Worldwide political strains over the war in Afghanistan claimed their first national government this weekend as the Dutch ruling coalition collapsed over the question of whether to withdraw troops this year.
Conservative Prime Minister Jan Peter Balkenende of the Netherlands phoned Queen Beatrix to dissolve parliament yesterday morning after his left-wing coalition partner withdrew from the government in the wake of an all-night debate over a NATO request to extend the presence of 1,600 troops beyond 2010.
Mr. Balkenende's Christian Democrats lost the support of the Labour Party, who have formed an awkward coalition for almost three years. The country's participation in Afghanistan has become an increasingly divisive issue in the coalition, and the Prime Minister's attempt to alter a promise to withdraw in 2010 became the last straw, opposition leaders said.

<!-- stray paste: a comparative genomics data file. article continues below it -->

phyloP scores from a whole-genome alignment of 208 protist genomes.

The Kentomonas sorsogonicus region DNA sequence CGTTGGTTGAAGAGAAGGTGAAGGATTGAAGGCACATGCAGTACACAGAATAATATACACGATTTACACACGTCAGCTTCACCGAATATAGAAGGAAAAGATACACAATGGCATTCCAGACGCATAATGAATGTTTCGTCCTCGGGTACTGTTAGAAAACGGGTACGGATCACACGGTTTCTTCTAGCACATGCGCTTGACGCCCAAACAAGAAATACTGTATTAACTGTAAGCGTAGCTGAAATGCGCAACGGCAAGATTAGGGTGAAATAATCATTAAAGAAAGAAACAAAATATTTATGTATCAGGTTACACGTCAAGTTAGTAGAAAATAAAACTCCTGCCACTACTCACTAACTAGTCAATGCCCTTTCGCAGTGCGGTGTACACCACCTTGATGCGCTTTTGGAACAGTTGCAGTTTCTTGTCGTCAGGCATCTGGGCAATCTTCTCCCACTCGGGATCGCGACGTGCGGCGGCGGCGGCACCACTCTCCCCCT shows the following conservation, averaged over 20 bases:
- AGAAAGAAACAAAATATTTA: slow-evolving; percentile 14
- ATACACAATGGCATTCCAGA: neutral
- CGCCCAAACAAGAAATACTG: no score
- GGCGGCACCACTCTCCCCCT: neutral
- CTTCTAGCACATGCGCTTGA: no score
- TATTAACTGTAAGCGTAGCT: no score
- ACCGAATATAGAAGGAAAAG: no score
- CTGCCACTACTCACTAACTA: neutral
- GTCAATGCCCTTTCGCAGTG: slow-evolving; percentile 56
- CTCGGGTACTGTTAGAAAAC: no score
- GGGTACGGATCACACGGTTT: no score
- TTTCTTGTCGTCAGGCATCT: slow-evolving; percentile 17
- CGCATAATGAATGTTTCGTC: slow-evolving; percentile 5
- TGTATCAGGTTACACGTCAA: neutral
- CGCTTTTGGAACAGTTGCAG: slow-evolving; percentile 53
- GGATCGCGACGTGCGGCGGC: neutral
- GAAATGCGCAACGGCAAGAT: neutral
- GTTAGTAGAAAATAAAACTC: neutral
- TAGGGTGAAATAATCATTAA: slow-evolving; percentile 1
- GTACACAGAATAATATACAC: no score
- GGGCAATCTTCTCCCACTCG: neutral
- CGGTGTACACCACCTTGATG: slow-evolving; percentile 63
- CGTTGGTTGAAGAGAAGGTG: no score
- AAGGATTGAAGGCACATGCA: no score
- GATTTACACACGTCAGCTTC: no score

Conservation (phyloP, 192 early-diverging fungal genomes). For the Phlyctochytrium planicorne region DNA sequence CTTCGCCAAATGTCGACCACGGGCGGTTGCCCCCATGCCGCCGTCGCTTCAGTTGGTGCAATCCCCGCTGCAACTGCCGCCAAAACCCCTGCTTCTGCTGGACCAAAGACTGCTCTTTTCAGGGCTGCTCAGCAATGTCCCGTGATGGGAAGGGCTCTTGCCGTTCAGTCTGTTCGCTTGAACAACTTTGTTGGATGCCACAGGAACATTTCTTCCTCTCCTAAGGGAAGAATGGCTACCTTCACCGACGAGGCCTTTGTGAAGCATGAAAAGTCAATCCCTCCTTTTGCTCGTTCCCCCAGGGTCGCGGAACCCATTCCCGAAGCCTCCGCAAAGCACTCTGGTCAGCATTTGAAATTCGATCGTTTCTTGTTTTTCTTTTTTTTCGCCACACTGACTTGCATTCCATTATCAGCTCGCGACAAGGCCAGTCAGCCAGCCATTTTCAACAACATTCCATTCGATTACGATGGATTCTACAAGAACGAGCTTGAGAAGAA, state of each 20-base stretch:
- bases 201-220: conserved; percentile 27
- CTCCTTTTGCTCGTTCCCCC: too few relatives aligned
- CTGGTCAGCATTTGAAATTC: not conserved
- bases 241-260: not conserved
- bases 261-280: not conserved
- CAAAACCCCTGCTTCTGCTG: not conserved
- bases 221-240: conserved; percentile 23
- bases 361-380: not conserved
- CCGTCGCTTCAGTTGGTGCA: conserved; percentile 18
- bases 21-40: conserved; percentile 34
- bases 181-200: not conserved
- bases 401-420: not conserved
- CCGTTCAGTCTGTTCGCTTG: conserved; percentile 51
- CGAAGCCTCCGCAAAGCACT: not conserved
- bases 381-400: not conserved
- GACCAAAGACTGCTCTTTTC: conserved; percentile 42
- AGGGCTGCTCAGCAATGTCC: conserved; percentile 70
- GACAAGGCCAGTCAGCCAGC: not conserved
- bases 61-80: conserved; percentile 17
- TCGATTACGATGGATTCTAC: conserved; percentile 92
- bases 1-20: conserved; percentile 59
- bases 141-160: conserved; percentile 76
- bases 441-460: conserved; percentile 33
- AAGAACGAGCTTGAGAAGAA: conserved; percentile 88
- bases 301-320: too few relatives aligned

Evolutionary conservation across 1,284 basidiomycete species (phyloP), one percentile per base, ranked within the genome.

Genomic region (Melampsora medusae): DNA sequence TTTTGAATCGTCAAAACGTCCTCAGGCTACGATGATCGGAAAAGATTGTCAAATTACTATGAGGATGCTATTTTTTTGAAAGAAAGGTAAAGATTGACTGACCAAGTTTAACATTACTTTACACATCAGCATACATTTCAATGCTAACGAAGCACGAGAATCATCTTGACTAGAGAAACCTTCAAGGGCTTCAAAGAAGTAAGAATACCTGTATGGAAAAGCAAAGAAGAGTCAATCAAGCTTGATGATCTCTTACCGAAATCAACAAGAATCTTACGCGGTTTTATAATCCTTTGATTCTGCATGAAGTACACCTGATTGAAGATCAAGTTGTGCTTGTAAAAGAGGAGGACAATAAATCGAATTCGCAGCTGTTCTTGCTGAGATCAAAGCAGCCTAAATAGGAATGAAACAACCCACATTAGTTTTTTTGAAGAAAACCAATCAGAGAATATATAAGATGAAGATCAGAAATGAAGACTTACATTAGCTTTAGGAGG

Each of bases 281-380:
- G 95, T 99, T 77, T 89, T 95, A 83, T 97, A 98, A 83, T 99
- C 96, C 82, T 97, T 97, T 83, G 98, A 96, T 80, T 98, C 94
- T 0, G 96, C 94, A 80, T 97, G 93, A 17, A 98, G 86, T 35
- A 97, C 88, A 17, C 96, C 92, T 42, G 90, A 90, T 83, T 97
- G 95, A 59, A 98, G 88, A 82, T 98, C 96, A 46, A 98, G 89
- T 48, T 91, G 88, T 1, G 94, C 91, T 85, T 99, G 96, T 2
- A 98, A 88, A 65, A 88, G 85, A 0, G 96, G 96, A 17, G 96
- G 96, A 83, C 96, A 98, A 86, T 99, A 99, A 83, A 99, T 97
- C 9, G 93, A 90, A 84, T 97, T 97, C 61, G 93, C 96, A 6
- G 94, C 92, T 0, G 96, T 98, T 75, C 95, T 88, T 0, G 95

“Where there is no trust, it is difficult to work together,” Mr. Balkenende said at a news conference after the debate collapsed. “There is no road left for this cabinet to walk.”
An election will be called before May. The result makes it almost certain that the Netherlands will be the first major participant in the North Atlantic Treaty Organization fighting coalition to withdraw from the war, almost a year ahead of Canada's promised withdrawal – a decision that will create a military vacuum in Afghanistan's war-ravaged south after the current surge of 30,000 extra U.S. troops ends.
Canada, over to you.